What the ‘Ole’ Motorbikes are doing differently in Togo.

A female Ole Rider in Togo

It is the glue of our daily lives. When it goes well, we don’t see it. When it goes wrong, it negatively colors our day, makes us feel angry and impotent, and curtails our possibilities. Transportation is the center of the world! These were the carefully thought-out words of Robin Chase. Robin’s stance on the relevance of transportation turned out to be a simple yet poetic marvel, as though it was an idea reflected in Picasso’s portrait, this holds true as others in the past have accused transportation of being a channel through which evil is conveyed to another world. 

I would love to discuss more and make a once boring topic more exciting, however, the sanity of my mind has been displaced by the dominance of commercial motorbikes otherwise known as ‘Okada’ in Nigeria. Because we have often overlooked the role played by these indispensable means of transportation on the wider coast of West Africa. I have decided to make them the spotlight of this article. 

Notwithstanding, The motorcycle or motorbike I will be talking about shortly isn’t just your regular bike, It is called ‘Ole’. To Nigerians reading this, The word Ole would sound Negatively familiar, but trust me, it is used differently in the Republic of Togo. 

As gracefully described on the company’s website, Ole is a revolutionary motorcycle transport company in Togo with cutting-edge technology and a security system, Ole is equipped with a GPS tracker, a fare counter, and the possibility of reducing the speed of the motorcycle (more like an Uber for bikes, but you don’t have to own an account or book a ride neither does the driver has to open an account or be tech savvy. In case you are struggling to grasp the context, Take a stroll down your memory lane to remember how many times you had to argue with an Okada / Bike rider due to excess price fare or overspeeding. For the bikemen, their nightmares might be having to wake up one day to the news of a stolen source of livelihood. 

These peculiar African transport problems are what the Chinese company owned by Léopard Dayang is trying to solve. Permit me to divulge a bit out of context, the Chinese name Dayang is also used by the Plateau people of North Central Nigeria, West Africa, is there a possibility of an ancestral linkage? I would leave that puzzle for you to hack, but just so you know, the name Dayang is just one of many occurrences, the truth might just be lurking in the trend.

The business model of Ole is very simple. It assembles its motorcycles in Notsé,( A town in Togo) and rents to qualified riders holding a Togolese driving license to practice the profession of motorcycle taxi. The renting driver pays a fixed rental fee of 2000 CFA francs per day. If the rental fee is not paid, the driver will no longer be able to ride the motorcycle the next day. This is how the security devices work. Repair costs (maintenance, oil change, insurance, technical inspection, spare parts) are the responsibility of olé Togo. As someone who has ridden on an ole across the palm-lined beaches and hilltop villages of Lome, I found it to be considerably cheaper than the traditional motorcycle bike I have ridden on to similar destinations.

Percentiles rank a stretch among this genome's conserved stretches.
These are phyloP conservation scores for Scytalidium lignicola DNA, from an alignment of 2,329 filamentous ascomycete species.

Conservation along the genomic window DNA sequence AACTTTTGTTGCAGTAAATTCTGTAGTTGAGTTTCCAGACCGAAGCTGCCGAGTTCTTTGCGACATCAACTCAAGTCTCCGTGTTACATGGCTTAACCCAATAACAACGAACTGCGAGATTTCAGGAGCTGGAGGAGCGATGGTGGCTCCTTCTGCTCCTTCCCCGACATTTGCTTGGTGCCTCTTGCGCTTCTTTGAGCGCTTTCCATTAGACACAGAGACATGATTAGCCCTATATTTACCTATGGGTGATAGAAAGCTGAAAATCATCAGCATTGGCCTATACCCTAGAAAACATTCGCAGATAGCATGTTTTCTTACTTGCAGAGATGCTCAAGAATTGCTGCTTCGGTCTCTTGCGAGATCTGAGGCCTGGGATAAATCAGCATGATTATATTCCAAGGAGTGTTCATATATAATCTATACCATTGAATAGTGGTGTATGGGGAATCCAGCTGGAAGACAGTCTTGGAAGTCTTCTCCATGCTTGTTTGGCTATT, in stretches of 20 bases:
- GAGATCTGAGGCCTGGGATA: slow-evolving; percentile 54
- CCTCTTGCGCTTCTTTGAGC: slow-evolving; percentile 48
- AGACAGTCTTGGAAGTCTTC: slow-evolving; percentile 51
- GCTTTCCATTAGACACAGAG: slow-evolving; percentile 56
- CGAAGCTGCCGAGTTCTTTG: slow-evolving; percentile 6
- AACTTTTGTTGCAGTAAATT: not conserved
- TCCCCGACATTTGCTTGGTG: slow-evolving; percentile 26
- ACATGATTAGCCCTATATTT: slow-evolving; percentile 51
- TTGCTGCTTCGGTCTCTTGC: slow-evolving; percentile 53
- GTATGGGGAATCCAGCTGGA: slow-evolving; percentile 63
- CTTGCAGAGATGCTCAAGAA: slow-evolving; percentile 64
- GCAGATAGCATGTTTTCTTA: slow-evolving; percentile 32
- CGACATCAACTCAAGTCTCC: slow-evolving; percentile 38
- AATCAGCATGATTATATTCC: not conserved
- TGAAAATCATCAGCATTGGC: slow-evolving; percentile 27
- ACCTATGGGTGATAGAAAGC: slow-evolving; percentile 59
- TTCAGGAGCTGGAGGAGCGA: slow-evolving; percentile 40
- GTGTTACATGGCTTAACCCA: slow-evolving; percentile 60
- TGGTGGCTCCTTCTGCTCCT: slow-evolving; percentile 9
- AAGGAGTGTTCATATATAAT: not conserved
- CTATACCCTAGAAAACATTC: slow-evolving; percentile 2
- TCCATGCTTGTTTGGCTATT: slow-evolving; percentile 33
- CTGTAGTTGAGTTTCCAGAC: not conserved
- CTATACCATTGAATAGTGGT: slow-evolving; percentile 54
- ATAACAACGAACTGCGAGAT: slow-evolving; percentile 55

Now to the exciting question, why have I decided to speak about this motorcycle company? Within the midst of all the news of startup booms and fundraising hysterias. Most African founders and investors alike have lost sight of what problems they aim to solve or are living in the delusion of replicating a successful foreign idea in a local African market. 

Ole stood out for me in the business of understanding its target market and learning about its business environment. They took cognizance of the fact that the unaffordability of stable internet-enabled devices and the low level of tech savviness in their intended operating environment may prevent their business model from scaling or getting adopted by the masses; to solve that, they integrated the simplicity of the people’s culture into ride-hailing. As a customer, all you need to do is to stand on the side of the road and shout Ole to benefit from this miracle, a bike stops for you and what you pay is calculated only as you go. 

The inbuilt GPS device and security features in these motorcycles reduce the likelihood of theft and ensure that bikers always remit the required daily amounts thereby creating a win-win for survival and profitability. The striking magnificence of this business model lies in the fact that it greatly provides for less intervention of human labour in the monitoring of operations, thereby saving the company cost and offering a wider earning margin for the riders.

The first time I took an ole was when I visited the ‘Grand marche’ or Asigame as it is popularly called by the locals. Lome is undoubtedly a very beautiful and cosmopolitan city with so many palm trees gifting serene and fresh air, friendly locals, and delicious food. It is also not uncommon for you to see une femelle riding a bike, what’s more fun is that all the bike riders are obligated to wear a helmet, so whenever you are on the road full of motorbikes, you relive your childhood memory of playing GT Racing mobile games.

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